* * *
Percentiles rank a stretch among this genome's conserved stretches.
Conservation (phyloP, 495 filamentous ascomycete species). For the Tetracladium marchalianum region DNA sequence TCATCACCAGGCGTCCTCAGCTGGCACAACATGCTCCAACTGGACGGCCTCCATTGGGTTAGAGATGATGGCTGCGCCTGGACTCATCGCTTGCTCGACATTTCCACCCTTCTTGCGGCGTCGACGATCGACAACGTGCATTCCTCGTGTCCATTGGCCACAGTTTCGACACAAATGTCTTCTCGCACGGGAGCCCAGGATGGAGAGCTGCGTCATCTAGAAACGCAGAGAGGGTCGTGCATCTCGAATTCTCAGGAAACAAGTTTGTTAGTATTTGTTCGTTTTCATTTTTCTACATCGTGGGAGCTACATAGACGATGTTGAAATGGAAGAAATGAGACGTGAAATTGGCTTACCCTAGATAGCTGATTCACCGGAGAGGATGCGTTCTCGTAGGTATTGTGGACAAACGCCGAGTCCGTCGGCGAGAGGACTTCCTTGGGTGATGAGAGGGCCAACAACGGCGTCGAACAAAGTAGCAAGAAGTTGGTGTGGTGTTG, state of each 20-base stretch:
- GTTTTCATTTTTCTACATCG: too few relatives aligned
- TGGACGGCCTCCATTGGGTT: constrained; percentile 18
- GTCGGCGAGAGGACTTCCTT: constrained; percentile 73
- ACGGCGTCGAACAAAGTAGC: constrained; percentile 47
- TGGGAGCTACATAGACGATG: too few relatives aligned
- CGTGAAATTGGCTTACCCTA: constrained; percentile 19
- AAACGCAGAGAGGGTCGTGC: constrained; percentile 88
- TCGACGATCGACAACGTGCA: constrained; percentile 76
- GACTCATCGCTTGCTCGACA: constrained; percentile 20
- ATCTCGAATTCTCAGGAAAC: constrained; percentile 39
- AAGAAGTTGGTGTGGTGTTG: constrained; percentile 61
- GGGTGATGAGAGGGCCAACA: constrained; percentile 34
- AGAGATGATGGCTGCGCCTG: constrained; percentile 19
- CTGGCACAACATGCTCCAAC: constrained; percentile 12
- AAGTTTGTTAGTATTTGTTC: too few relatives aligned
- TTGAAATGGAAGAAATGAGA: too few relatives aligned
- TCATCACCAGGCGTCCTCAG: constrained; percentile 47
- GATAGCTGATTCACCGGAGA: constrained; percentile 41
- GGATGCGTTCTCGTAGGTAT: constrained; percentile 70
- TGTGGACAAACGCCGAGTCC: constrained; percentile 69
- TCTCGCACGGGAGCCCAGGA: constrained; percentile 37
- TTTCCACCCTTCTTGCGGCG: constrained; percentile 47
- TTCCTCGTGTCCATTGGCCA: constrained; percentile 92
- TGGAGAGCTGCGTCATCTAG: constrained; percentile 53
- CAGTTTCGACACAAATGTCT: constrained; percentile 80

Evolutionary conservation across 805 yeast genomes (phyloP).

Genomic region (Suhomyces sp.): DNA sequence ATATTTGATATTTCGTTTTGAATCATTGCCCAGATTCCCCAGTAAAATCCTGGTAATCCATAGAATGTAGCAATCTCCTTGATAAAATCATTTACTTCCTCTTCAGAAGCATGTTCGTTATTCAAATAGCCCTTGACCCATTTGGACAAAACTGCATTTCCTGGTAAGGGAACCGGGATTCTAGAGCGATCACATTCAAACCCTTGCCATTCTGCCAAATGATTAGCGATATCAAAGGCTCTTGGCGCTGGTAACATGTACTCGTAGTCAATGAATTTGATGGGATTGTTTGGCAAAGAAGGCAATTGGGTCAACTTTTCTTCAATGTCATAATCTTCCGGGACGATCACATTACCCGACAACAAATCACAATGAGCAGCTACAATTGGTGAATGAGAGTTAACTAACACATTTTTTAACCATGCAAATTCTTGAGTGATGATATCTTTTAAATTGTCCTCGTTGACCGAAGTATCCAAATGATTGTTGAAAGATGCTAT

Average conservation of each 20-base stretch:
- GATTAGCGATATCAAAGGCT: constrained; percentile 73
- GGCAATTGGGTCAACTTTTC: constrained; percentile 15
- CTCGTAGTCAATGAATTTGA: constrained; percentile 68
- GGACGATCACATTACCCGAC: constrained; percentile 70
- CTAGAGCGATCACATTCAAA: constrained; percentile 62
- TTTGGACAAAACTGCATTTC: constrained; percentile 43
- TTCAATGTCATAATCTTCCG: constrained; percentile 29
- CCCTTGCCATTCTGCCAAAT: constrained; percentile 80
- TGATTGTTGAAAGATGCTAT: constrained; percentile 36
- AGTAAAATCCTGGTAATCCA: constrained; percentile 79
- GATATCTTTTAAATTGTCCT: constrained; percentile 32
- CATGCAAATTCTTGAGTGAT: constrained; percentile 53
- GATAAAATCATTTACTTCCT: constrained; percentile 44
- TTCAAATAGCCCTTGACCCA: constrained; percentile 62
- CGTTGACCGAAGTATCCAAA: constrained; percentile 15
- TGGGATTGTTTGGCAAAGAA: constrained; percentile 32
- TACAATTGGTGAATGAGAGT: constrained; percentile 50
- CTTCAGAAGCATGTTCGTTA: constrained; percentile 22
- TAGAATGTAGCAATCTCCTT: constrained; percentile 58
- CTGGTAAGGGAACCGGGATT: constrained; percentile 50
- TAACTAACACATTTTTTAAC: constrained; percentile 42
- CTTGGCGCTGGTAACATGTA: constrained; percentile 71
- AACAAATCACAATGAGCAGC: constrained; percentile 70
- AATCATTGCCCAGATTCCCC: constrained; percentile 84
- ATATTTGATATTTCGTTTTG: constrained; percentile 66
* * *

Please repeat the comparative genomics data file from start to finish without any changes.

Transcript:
Percentiles rank a stretch among this genome's conserved stretches.
Conservation (phyloP, 495 filamentous ascomycete species). For the Tetracladium marchalianum region DNA sequence TCATCACCAGGCGTCCTCAGCTGGCACAACATGCTCCAACTGGACGGCCTCCATTGGGTTAGAGATGATGGCTGCGCCTGGACTCATCGCTTGCTCGACATTTCCACCCTTCTTGCGGCGTCGACGATCGACAACGTGCATTCCTCGTGTCCATTGGCCACAGTTTCGACACAAATGTCTTCTCGCACGGGAGCCCAGGATGGAGAGCTGCGTCATCTAGAAACGCAGAGAGGGTCGTGCATCTCGAATTCTCAGGAAACAAGTTTGTTAGTATTTGTTCGTTTTCATTTTTCTACATCGTGGGAGCTACATAGACGATGTTGAAATGGAAGAAATGAGACGTGAAATTGGCTTACCCTAGATAGCTGATTCACCGGAGAGGATGCGTTCTCGTAGGTATTGTGGACAAACGCCGAGTCCGTCGGCGAGAGGACTTCCTTGGGTGATGAGAGGGCCAACAACGGCGTCGAACAAAGTAGCAAGAAGTTGGTGTGGTGTTG, state of each 20-base stretch:
- GTTTTCATTTTTCTACATCG: too few relatives aligned
- TGGACGGCCTCCATTGGGTT: constrained; percentile 18
- GTCGGCGAGAGGACTTCCTT: constrained; percentile 73
- ACGGCGTCGAACAAAGTAGC: constrained; percentile 47
- TGGGAGCTACATAGACGATG: too few relatives aligned
- CGTGAAATTGGCTTACCCTA: constrained; percentile 19
- AAACGCAGAGAGGGTCGTGC: constrained; percentile 88
- TCGACGATCGACAACGTGCA: constrained; percentile 76
- GACTCATCGCTTGCTCGACA: constrained; percentile 20
- ATCTCGAATTCTCAGGAAAC: constrained; percentile 39
- AAGAAGTTGGTGTGGTGTTG: constrained; percentile 61
- GGGTGATGAGAGGGCCAACA: constrained; percentile 34
- AGAGATGATGGCTGCGCCTG: constrained; percentile 19
- CTGGCACAACATGCTCCAAC: constrained; percentile 12
- AAGTTTGTTAGTATTTGTTC: too few relatives aligned
- TTGAAATGGAAGAAATGAGA: too few relatives aligned
- TCATCACCAGGCGTCCTCAG: constrained; percentile 47
- GATAGCTGATTCACCGGAGA: constrained; percentile 41
- GGATGCGTTCTCGTAGGTAT: constrained; percentile 70
- TGTGGACAAACGCCGAGTCC: constrained; percentile 69
- TCTCGCACGGGAGCCCAGGA: constrained; percentile 37
- TTTCCACCCTTCTTGCGGCG: constrained; percentile 47
- TTCCTCGTGTCCATTGGCCA: constrained; percentile 92
- TGGAGAGCTGCGTCATCTAG: constrained; percentile 53
- CAGTTTCGACACAAATGTCT: constrained; percentile 80

Evolutionary conservation across 805 yeast genomes (phyloP).

Genomic region (Suhomyces sp.): DNA sequence ATATTTGATATTTCGTTTTGAATCATTGCCCAGATTCCCCAGTAAAATCCTGGTAATCCATAGAATGTAGCAATCTCCTTGATAAAATCATTTACTTCCTCTTCAGAAGCATGTTCGTTATTCAAATAGCCCTTGACCCATTTGGACAAAACTGCATTTCCTGGTAAGGGAACCGGGATTCTAGAGCGATCACATTCAAACCCTTGCCATTCTGCCAAATGATTAGCGATATCAAAGGCTCTTGGCGCTGGTAACATGTACTCGTAGTCAATGAATTTGATGGGATTGTTTGGCAAAGAAGGCAATTGGGTCAACTTTTCTTCAATGTCATAATCTTCCGGGACGATCACATTACCCGACAACAAATCACAATGAGCAGCTACAATTGGTGAATGAGAGTTAACTAACACATTTTTTAACCATGCAAATTCTTGAGTGATGATATCTTTTAAATTGTCCTCGTTGACCGAAGTATCCAAATGATTGTTGAAAGATGCTAT

Average conservation of each 20-base stretch:
- GATTAGCGATATCAAAGGCT: constrained; percentile 73
- GGCAATTGGGTCAACTTTTC: constrained; percentile 15
- CTCGTAGTCAATGAATTTGA: constrained; percentile 68
- GGACGATCACATTACCCGAC: constrained; percentile 70
- CTAGAGCGATCACATTCAAA: constrained; percentile 62
- TTTGGACAAAACTGCATTTC: constrained; percentile 43
- TTCAATGTCATAATCTTCCG: constrained; percentile 29
- CCCTTGCCATTCTGCCAAAT: constrained; percentile 80
- TGATTGTTGAAAGATGCTAT: constrained; percentile 36
- AGTAAAATCCTGGTAATCCA: constrained; percentile 79
- GATATCTTTTAAATTGTCCT: constrained; percentile 32
- CATGCAAATTCTTGAGTGAT: constrained; percentile 53
- GATAAAATCATTTACTTCCT: constrained; percentile 44
- TTCAAATAGCCCTTGACCCA: constrained; percentile 62
- CGTTGACCGAAGTATCCAAA: constrained; percentile 15
- TGGGATTGTTTGGCAAAGAA: constrained; percentile 32
- TACAATTGGTGAATGAGAGT: constrained; percentile 50
- CTTCAGAAGCATGTTCGTTA: constrained; percentile 22
- TAGAATGTAGCAATCTCCTT: constrained; percentile 58
- CTGGTAAGGGAACCGGGATT: constrained; percentile 50
- TAACTAACACATTTTTTAAC: constrained; percentile 42
- CTTGGCGCTGGTAACATGTA: constrained; percentile 71
- AACAAATCACAATGAGCAGC: constrained; percentile 70
- AATCATTGCCCAGATTCCCC: constrained; percentile 84
- ATATTTGATATTTCGTTTTG: constrained; percentile 66